Foreword PrefacePART I - INTRODUCTORY NETWORK DESIGN
Chapter 1 - Overview 1.1 A Network Analogy 1.2 Communication and Computer Networks, and Network Providers 1.3 Notion of Traffic and Traffic Demand 1.4 A Simple Design Example 1.5 Notion of Routing and Flows 1.6 Architecture of Networks: Multi-Layer Networks 1.7 Network Management Cycle 1.8 Scope of the Book 1.9 Naming and Numbering Convention 1.10 Summary
Chapter 2 - Network Design Problems—Notation and Illustrations 2.1 A Network Flow Example in Link-Path Formulation 2.2 Node-Link Formulation 2.3 Notions and Notations 2.4 Dimensioning Problems 2.5 Shortest-Path Routing 2.6 Fair Networks 2.7 Topological Design 2.8 Restoration Design 2.9 *Multi-Layer Networks Modeling 2.10 Summary Exercises for Chapter 2
Chapter 3 - Technology-Related Modeling Examples 3.1 IP Networks: Intra-Domain Traffic Engineering 3.2 MPLS Networks: Tunneling Optimization 3.3 ATM Networks: Virtual Path Design 3.4 Digital Circuit-Switched Telephone Networks: Single–Busy Hour and Multi–Busy Hour Network Dimensioning 3.5 SONET/SDH Transport Networks: Capacity and Protection Design 3.6 SONET/SDH Rings: Ring Bandwidth Design 3.7 WDM Networks: Restoration Design with Optical Cross-Connects 3.8 IP Over SONET: Combined Two-Layer Design 3.9 Summary and Further Reading Exercises for Chapter 3PART II - DESIGN MODELING AND METHODS
Chapter 4 - Network Design Problem Modeling 4.1 Basic Uncapacitated and Capacitated Design Problems 4.2 Routing Restrictions 4.3 Non-Linear Link Dimensioning, Cost, and Delay Functions 4.4 Budget Constraint 4.5 Incremental NDPs 4.6 Extensions of Problem Modeling 4.7 Summary and Further Reading Exercises for Chapter 4
Chapter 5 - General Optimization Methods for Network Design 5.1 Linear Programming 5.2 Mixed-Integer Programming 5.3 Stochastic Heuristic Methods 5.4 LP Decomposition Methods 5.5 Gradient Minimization and Other Approaches for Convex Programming Problems 5.6 Special Heuristics for Concave Programming Problems 5.7 Solving Multi-Commodity Flow Problems 5.8 Summary and Further Reading Exercises for Chapter 5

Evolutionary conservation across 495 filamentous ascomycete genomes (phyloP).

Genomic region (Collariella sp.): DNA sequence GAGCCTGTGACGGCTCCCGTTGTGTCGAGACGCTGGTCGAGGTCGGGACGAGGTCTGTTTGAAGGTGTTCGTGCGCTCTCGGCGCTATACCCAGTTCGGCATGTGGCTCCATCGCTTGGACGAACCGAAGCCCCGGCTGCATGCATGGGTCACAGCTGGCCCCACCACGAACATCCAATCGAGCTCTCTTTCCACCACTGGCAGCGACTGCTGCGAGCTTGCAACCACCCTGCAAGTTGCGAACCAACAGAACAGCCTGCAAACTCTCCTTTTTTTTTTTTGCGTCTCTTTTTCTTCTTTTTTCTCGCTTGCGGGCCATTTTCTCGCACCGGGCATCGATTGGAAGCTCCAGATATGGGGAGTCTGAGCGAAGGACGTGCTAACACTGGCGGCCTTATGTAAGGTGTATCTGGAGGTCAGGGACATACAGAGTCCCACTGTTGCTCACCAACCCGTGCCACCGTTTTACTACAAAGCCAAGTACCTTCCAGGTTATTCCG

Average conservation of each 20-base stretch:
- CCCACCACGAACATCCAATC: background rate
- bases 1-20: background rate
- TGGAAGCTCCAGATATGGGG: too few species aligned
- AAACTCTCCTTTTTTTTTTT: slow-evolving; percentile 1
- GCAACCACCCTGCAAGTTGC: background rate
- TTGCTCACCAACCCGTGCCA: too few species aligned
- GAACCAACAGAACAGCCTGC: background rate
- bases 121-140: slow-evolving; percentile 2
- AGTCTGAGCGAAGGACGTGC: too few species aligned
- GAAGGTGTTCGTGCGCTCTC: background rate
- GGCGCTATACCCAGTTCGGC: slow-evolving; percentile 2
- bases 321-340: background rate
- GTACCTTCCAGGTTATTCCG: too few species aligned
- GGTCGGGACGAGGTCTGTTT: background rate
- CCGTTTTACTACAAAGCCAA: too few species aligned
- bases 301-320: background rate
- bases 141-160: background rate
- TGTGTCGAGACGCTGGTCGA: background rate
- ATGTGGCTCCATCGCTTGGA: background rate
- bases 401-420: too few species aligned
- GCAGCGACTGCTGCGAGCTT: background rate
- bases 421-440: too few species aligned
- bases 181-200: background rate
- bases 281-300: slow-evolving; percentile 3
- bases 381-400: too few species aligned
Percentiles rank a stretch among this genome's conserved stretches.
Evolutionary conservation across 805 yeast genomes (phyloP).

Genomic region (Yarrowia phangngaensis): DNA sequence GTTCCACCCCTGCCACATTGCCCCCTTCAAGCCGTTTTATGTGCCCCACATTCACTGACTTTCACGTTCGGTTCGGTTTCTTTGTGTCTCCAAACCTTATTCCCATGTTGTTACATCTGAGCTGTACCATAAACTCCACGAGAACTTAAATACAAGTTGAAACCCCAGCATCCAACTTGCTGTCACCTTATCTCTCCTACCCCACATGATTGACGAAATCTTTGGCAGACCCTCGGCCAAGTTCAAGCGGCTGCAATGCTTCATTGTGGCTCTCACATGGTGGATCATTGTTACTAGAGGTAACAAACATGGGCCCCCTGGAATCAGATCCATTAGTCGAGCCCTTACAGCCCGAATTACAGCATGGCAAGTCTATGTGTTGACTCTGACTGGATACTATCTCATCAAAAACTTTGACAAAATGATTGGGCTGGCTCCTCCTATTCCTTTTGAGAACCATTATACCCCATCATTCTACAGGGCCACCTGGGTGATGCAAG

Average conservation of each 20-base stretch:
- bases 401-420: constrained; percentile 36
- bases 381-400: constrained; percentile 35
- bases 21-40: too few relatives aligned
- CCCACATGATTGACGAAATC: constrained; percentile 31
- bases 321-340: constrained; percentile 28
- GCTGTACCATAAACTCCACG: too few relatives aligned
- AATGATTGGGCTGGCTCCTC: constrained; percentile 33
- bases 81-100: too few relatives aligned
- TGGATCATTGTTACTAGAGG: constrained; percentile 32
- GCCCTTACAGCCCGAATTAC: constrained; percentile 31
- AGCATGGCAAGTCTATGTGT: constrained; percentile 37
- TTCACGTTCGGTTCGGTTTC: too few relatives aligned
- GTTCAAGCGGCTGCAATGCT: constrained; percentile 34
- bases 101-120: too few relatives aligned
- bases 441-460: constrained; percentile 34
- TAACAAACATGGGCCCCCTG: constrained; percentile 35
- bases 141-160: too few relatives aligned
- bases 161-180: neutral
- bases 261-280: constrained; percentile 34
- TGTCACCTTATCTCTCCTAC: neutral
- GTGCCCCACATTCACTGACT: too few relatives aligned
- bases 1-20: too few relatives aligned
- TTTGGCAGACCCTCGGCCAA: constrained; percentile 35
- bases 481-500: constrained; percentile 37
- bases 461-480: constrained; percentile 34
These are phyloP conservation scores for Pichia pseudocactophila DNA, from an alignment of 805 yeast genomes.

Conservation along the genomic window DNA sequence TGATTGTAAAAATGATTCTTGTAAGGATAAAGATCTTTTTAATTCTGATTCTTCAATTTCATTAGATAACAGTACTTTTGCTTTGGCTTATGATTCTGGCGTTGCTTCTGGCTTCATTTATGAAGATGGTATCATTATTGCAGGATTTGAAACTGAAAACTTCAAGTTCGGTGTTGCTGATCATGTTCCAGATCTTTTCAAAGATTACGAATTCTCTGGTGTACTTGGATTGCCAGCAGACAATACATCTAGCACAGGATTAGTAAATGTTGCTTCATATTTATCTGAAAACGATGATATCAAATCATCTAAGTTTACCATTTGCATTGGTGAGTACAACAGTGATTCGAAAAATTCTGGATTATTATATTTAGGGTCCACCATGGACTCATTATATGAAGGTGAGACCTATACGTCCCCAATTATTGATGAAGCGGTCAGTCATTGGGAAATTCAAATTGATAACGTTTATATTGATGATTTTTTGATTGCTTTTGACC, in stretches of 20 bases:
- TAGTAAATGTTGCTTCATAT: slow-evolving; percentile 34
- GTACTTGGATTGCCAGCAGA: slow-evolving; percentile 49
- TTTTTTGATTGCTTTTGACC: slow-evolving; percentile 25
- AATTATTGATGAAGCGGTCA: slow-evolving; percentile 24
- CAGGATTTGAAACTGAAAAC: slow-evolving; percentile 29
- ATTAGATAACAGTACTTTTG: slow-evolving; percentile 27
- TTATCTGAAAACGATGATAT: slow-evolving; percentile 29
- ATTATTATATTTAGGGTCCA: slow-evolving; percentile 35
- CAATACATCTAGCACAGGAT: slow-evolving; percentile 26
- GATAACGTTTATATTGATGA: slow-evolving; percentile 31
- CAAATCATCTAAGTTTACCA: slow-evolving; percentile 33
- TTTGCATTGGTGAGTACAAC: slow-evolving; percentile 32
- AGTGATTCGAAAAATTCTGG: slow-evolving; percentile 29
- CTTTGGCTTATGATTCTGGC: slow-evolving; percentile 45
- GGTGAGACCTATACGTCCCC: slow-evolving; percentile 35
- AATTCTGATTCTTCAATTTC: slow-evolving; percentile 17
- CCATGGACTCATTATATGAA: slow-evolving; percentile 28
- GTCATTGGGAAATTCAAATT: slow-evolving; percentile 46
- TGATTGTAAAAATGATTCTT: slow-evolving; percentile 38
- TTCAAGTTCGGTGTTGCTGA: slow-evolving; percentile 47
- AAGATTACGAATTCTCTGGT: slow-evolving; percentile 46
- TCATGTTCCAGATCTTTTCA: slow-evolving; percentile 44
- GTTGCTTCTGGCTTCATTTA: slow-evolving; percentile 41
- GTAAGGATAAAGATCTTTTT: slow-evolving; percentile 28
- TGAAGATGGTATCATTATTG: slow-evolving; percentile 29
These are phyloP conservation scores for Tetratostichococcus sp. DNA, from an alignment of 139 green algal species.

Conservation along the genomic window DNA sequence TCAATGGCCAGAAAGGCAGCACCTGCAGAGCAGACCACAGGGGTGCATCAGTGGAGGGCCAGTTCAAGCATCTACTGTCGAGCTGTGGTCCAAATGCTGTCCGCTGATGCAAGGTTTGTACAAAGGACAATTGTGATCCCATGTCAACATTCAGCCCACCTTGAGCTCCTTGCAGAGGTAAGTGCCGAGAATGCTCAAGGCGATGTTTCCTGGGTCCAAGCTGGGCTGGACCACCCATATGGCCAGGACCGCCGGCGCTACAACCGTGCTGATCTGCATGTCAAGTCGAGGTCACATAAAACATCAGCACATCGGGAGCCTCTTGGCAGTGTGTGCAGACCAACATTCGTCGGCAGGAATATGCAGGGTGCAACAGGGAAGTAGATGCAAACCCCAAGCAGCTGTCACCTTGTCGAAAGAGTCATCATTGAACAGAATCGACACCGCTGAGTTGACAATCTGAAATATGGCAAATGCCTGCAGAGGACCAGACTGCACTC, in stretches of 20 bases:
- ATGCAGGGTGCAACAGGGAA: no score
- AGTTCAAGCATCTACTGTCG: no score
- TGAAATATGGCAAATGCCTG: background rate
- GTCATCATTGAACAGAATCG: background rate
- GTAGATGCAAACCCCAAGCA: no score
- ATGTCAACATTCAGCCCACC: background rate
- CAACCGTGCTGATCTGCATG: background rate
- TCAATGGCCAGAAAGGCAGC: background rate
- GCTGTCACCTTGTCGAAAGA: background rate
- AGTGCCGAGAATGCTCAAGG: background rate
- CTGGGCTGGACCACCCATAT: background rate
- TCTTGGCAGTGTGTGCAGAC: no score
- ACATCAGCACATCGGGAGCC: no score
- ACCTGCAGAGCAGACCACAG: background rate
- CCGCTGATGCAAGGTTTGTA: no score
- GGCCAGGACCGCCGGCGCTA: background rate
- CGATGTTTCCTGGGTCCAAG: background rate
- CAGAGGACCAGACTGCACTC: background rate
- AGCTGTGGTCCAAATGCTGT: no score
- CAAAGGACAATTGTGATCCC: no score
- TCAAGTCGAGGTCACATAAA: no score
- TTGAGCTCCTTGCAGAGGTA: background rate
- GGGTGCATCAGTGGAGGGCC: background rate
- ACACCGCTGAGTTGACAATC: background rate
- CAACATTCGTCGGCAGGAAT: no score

Chapter 6 - Location and Topological Design 6.1 Node Location Problem 6.2 Joint Node Location and Link Connectivity Problem 6.3 Topological Design 6.4 Lower Bounds for Branch-and-Bound 6.5 Summary and Further Reading Exercises for Chapter 6
Chapter 7 - Networks With Shortest-Path Routing 7.1 Shortest-Path Routing Allocation Problem 7.2 MIP Formulation of the Shortest-Path Routing Allocation Problem and Dual Problems 7.3 Heuristic Direct Methods for Determining the Link Metric System 7.4 Two-Phase Solution Approach 7.5 Impact Due to Stochastic Approaches 7.6 Impact of Different Link Weight System 7.7 Impact on Different Performance Measures 7.8 Uncapacitated Shortest-Path Routing Problem 7.9 Optimization of the Link Metric System under Transient Failures 7.10 NP-Completeness of the Shortest-Path Routing Allocation Problem 7.11 Selfish Routing and its Relation to Optimal Routing 7.12 Summary and Further Reading Exercises for Chapter 7
Chapter 8 - Fair Networks 8.1 Notions of Fairness 8.2 Design Problems for Max-Min Fairness (MMF) 8.3 Design Problems for Proportional Fairness (PF) 8.4 Summary and Further Reading Exercises for Chapter 8PART III - ADVANCED MODELS
Chapter 9 - Restoration and Protection Design of Resilient Networks 9.1 Failure States, Protection/Restoration Mechanisms, and Diversity 9.2 Link Capacity Protection/Restoration 9.3 Demand Flow Re-Establishment 9.4 Extensions 9.5 Protection Problems 9.6 Applicability of the Protection/Restoration Design Models 9.7 Summary and Further Reading Exercises for Chapter 9
Chapter 10 - Application of Optimization Techniques for Protection and Restoration Design 10.1 Path Generation 10.2 Lagrangian Relaxation (LR) With Subgradient Maximization 10.3 Benders’ Decomposition 10.4 Modular Links 10.5 Stochastic Heuristic Methods 10.6 *Selected Application: Wavelength Assignment Problem in WDM Networks 10.7 Summary and Further Reading Exercises for Chapter 10
Chapter 11 - Multi-Hour and Multi–Time-Period Network Modeling and Design 11.1 Multi-Hour Design 11.2 Multi-Period Design 11.3 Summary and Further Reading Exercises for Chapter 11